“I have been trying to be in this position since I was 10 years old,” Ingram says. “With being a pro, it’s really cool to have kids look up to you. I used to watch all of these films of pros when I was growing up in the sport, and I’ve always been like ‘I want to be like that guy and do what he’s doing’, and right now I’m in those shoes…..or shooting those people,” he laughs.

Although it is not the most commonly talked about, paintball is actually the third most extreme sport and fourth most watched in the world. There is a world cup held in Tampa, Florida where teams from all over the world compete. France and Russia are just two countries heavily involved in paintball. Ingram who has played in every state in the U.S., hopes to one day travel the world and play everywhere he possibly can.

Even though Ingram worked hard, he had a rough childhood due to his struggles with multiple learning disabilities. It is something that he still struggles with today, and has found it challenging to find jobs because of his disabilities. However, even as a professional, in order to pay for his weekends away practicing, he still has to work a regular job. He just recently started a job doing construction. “It’s very hard for me to read and spell, so that’s been a struggle in my life and paintball was my outlet, so now that I’ve achieved this goal in paintball playing pro, it’s unbelievable to me,” Ingram says. “The feeling is beyond words honestly.”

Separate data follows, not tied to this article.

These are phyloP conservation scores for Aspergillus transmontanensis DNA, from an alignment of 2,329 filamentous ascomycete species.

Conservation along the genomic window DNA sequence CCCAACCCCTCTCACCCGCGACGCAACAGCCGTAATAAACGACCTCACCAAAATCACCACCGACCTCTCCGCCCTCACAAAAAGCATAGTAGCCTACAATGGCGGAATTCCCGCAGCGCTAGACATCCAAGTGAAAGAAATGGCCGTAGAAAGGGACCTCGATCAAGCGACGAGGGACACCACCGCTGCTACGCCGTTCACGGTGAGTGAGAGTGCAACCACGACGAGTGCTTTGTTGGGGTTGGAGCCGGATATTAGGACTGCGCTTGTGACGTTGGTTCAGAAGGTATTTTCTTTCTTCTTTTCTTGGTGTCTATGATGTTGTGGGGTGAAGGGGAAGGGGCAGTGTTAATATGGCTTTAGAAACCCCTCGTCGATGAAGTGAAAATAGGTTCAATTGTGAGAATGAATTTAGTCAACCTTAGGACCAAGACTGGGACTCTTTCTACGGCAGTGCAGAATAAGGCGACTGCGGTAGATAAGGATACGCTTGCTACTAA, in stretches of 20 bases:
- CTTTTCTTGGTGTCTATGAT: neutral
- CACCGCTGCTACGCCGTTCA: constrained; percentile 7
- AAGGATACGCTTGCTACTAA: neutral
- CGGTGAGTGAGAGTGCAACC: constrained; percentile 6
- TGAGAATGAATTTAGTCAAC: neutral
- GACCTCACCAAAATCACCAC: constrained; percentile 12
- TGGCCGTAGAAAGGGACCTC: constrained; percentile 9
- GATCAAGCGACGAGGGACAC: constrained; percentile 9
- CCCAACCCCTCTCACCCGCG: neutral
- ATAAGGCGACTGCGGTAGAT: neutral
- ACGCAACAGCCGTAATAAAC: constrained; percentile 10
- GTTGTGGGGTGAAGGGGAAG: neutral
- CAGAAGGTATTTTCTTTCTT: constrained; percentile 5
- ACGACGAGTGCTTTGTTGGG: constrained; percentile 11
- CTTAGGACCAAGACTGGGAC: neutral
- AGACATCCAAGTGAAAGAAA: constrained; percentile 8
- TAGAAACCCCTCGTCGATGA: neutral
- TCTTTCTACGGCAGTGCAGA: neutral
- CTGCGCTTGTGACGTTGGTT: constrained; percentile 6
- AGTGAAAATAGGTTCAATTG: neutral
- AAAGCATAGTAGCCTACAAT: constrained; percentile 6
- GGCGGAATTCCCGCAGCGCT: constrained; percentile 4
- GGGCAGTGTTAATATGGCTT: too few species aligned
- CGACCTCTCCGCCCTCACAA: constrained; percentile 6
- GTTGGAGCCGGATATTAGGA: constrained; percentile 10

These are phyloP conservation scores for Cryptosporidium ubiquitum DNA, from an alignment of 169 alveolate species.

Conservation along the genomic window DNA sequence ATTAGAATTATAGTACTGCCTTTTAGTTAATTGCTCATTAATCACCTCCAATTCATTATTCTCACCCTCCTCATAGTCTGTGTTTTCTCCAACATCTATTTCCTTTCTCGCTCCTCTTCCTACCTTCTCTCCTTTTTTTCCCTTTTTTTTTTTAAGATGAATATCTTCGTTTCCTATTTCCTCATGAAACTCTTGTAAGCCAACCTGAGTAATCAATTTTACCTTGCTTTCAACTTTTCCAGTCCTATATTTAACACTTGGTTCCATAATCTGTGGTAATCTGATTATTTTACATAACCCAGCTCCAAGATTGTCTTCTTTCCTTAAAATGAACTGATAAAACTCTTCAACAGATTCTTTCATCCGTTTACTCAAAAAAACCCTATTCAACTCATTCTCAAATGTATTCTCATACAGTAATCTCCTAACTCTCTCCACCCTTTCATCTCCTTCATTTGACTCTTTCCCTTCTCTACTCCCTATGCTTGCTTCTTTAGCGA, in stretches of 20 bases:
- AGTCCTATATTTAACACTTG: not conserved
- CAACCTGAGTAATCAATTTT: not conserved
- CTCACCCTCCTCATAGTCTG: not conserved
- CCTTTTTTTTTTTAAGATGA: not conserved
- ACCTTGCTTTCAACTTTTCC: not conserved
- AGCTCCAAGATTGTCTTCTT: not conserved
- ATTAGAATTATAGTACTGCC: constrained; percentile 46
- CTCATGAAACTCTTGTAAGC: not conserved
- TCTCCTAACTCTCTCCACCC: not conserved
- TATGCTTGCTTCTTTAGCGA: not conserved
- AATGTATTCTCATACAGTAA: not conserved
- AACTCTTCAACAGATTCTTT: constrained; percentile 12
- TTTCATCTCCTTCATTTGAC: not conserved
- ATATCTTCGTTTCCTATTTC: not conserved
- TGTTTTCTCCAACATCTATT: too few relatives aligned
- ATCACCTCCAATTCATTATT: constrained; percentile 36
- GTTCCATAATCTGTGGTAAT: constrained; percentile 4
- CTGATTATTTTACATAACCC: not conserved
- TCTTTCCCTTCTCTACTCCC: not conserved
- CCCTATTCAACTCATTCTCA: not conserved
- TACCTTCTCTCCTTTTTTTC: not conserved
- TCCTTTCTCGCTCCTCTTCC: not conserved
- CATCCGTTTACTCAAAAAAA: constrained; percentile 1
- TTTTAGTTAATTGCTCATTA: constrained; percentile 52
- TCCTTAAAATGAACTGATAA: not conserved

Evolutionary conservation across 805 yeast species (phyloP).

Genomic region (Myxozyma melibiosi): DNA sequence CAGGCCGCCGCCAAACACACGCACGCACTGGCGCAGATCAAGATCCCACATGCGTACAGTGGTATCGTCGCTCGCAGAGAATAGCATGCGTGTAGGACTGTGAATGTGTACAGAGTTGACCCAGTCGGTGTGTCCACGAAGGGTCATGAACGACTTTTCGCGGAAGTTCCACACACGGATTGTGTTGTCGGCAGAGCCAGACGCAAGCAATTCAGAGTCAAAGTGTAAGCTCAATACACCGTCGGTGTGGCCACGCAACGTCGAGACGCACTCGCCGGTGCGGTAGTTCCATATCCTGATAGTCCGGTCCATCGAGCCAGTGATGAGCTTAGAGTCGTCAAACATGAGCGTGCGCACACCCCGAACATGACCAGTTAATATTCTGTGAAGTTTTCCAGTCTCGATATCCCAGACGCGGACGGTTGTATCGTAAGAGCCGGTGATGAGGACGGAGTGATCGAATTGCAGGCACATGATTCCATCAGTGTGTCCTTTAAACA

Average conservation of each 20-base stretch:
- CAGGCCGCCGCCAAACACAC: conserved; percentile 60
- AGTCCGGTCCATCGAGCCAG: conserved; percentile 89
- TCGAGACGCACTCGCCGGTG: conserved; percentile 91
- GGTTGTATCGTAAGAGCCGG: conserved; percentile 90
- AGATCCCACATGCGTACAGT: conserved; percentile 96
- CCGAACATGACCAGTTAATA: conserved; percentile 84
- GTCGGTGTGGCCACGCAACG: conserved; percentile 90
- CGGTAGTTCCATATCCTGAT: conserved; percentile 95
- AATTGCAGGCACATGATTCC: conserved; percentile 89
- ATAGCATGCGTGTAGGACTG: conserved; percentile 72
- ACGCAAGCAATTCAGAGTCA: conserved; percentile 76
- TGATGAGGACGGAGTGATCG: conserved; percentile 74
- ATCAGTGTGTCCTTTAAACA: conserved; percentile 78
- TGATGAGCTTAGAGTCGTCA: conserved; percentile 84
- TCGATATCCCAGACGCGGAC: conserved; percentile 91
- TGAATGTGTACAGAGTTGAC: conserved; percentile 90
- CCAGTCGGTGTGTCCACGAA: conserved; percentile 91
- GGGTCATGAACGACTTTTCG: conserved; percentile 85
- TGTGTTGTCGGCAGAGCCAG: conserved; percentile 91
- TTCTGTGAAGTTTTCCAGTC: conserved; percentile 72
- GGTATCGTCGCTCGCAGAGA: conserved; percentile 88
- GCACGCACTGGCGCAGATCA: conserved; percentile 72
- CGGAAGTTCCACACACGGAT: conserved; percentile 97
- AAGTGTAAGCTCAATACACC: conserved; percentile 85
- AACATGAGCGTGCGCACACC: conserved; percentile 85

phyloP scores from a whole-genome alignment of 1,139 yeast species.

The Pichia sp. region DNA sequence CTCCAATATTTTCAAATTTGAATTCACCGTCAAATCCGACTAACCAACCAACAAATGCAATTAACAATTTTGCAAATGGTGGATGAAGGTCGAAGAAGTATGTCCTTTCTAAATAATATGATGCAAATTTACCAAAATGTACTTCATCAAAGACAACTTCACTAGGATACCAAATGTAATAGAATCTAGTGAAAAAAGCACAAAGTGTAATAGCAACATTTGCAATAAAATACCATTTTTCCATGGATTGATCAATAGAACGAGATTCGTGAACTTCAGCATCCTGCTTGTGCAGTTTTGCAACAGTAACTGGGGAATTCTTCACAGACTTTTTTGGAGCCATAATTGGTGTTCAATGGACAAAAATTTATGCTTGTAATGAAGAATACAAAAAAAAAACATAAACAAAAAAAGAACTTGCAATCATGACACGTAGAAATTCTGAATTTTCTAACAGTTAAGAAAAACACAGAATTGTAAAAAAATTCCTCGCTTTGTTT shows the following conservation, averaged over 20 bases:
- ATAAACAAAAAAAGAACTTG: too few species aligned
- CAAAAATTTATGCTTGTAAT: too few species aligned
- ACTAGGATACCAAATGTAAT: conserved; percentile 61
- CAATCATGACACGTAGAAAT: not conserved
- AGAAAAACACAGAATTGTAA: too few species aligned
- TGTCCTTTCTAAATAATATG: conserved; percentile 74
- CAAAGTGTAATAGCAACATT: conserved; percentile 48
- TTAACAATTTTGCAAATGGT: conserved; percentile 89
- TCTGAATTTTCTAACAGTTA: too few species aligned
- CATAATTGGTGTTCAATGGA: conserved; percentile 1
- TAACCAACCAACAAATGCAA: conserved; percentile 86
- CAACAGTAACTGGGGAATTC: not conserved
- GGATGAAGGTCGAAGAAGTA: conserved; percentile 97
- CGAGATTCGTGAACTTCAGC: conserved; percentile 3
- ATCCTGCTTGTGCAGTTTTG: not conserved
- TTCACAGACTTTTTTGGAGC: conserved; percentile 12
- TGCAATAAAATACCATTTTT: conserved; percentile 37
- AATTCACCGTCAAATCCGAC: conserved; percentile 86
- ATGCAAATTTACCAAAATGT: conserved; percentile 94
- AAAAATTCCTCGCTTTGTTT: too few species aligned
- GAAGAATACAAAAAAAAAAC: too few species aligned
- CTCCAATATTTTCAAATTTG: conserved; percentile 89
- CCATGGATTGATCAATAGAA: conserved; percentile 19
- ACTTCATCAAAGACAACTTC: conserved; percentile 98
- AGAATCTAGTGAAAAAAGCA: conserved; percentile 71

Aside from his team, Ingram also credits his mother for not only his success and introducing him to this passion, but for being there for him through the process and struggles. “She’s been my back bone through thick and thin,” Ingram says. “Through my schooling and through paintball, and for her to know that her son made it pro makes me tear up. It really does. I mean I’ve kind of been through hell and back and this is my light, and now that I play pro and am playing pro as we speak, it’s incredible.”

Now that he has made it to the professional level, he has to work that much harder. He has to be at practice two to three times a week in Taneytown. He also keeps up with his fitness and works out twice a day for two hours at a time putting in a total of four hours at the gym daily. And although he’s invested a lot into paintball, it has also invested in him. Through the sport, Ingram says that paintball has taught him about friendship, team camaraderie and working as a unit. He has met many people and been to many places that most people will never experience.

He has learned to do interviews and has been interviewed several times. The sport has also made his disabilities better and allowed him to be more outspoken and confident. “A lot of people say that a lot of things saved their lives, but this sport has truly saved my life. I struggled. I can barely read a food menu, but I can play the hell out of some paintball. Paintball relieves that struggle. When I put that mask down, I’m a totally different animal- -a totally different person, and I love it. It has changed and saved my life.”